The book is readily available in various formats, including the Kindle, but the initial chapter is also available free online here, or as a pdf file for download here. Our interest is twofold: on one hand, Auerbach's argument is that there's a clear and major distinction between the bright world of Homeric art, and the obscure realm characteristic of books of the Old Testament. As we have read works from both traditions, Auerbach's observations are relevant to just about everything we've read at one time or another. 

Here is the basic polarity of the essay:
It would be difficult, then, to imagine styles more contrasted than those of these two equally ancient and equally epic texts. On the one hand, externalized, uniformly illuminated phenomena, at a definite time and in a definite place, connected together without lacunae in a perpetual foreground; thoughts and feeling completely expressed; events taking place in leisurely fashion and with very little of suspense. On the other hand, the externalization of only so much of the phenomena as is necessary for the purpose of the narrative, all else left in obscurity; the decisive points of the narrative alone are emphasized, what lies between is nonexistent; time and place are undefined and call for interpretation; thoughts and feeling remain unexpressed, are only suggested by the silence and the fragmentary speeches; the whole, permeated with the most unrelieved suspense and directed toward a single goal (and to that extent far more of a unity), remains mysterious and “fraught with background.”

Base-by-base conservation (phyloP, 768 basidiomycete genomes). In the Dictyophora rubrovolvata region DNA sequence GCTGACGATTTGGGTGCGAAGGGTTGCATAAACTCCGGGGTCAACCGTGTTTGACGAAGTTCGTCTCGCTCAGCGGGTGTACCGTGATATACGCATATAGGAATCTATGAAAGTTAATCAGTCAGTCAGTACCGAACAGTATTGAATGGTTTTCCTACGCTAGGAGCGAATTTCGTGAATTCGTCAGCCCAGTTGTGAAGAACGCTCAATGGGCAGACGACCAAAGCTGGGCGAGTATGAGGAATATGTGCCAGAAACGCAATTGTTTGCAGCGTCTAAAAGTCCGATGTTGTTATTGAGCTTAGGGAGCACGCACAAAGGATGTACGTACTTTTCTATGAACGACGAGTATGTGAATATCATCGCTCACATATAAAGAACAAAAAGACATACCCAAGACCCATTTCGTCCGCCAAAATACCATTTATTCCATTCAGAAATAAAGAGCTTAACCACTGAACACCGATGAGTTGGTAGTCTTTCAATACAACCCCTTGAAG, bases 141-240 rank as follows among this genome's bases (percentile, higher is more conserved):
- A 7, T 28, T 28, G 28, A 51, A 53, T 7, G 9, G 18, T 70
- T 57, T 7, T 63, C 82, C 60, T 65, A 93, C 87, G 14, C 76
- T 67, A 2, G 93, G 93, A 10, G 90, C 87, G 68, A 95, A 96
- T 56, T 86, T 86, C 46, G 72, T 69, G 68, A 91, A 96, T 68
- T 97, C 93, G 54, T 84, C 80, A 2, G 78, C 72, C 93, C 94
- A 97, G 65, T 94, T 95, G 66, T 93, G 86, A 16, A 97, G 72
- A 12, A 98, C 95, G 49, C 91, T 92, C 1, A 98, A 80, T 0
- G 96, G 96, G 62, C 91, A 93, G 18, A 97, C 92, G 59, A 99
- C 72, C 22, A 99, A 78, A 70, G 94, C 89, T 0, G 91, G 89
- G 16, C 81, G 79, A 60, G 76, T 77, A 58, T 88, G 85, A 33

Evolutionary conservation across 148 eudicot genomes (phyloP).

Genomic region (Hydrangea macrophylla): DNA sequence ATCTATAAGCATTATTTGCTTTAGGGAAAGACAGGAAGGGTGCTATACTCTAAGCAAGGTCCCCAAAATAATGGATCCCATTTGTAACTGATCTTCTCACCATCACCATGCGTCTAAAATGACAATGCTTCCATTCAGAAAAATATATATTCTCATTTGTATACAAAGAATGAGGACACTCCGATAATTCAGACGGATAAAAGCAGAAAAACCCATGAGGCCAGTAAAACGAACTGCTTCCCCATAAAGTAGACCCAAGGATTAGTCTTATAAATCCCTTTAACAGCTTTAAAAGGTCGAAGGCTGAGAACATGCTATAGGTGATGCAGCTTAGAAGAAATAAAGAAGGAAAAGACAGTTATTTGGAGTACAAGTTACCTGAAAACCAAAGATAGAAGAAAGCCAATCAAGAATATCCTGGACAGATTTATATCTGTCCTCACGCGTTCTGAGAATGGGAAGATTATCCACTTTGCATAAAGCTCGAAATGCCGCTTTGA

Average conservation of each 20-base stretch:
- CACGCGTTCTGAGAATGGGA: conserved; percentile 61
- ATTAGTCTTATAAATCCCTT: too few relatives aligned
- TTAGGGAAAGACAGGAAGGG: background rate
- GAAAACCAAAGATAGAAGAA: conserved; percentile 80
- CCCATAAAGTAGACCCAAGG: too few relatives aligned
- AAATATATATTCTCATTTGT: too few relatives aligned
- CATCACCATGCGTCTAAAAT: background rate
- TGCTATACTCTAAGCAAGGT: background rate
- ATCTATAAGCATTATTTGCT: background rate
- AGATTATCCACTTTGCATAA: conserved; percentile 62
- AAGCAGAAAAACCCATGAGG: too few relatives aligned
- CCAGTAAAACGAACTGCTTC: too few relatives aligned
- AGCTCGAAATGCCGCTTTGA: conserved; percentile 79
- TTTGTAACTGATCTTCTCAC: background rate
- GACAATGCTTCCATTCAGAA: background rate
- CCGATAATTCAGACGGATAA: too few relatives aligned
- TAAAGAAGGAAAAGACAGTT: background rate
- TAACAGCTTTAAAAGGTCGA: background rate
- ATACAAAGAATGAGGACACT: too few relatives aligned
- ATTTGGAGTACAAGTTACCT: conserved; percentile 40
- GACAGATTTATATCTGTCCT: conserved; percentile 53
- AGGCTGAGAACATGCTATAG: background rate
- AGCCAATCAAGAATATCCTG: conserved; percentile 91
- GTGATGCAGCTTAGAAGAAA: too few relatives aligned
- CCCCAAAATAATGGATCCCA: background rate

A second reason for a look at Auerbach is that his interest in this problem is in part derived from his work on Dante. Before Mimesis, he had published Dante, Poet of the Secular World, an influential reading of the poet. And he later wrote a long essay entitled "Figura" that attempts to work out how Dante and others read the Old Testament in relation to the new. That essay, about 65 pages in length, can be found here or in a collection of essays by Auerbach entitled Time, History and Literature.

A third reason Auerbach is worth some attention is that he was a very good, close reader -- as those who spend some time with Mimesis will quickly see.

Thursday, August 04, 2016

"Chimes" in Sarasota

Margaret writes to tell us that the new Criterion version of Chimes at Midnight, Orson Welles's unique rendering of Falstaff, will soon be available at our libraries:
Five copies of Chimes At Midnight were ordered by the Sarasota Library system on 7-22-16 - one for each branch. I'm #2 on the reserved list. The reviews and cast Are excellent!
I saw the film many years ago - despite the wear of time and tape, it was unforgettable.

The New Yorker's Richard Brody offers some remarks that might apply to Verdi and Boito's Falstaff as well:
Falstaff is great—at “nothing,” in Shakespeare’s phrase—but a nothing which, as Falstaff himself knows and says, is “all the world.” He flaunts the open maw of desire, the sumptuous thrill of pleasure. He embodies the brazenly lighthearted and insolent, proud and arrogant hero, the very soul of illicit dreams—the principle of life itself, of a vitality that knows no shadow, that itself casts a dazzling artificial light that overwhelms reason even as it sharpens wit.

 Looking forward to the Criterion edition. Once again the trailer: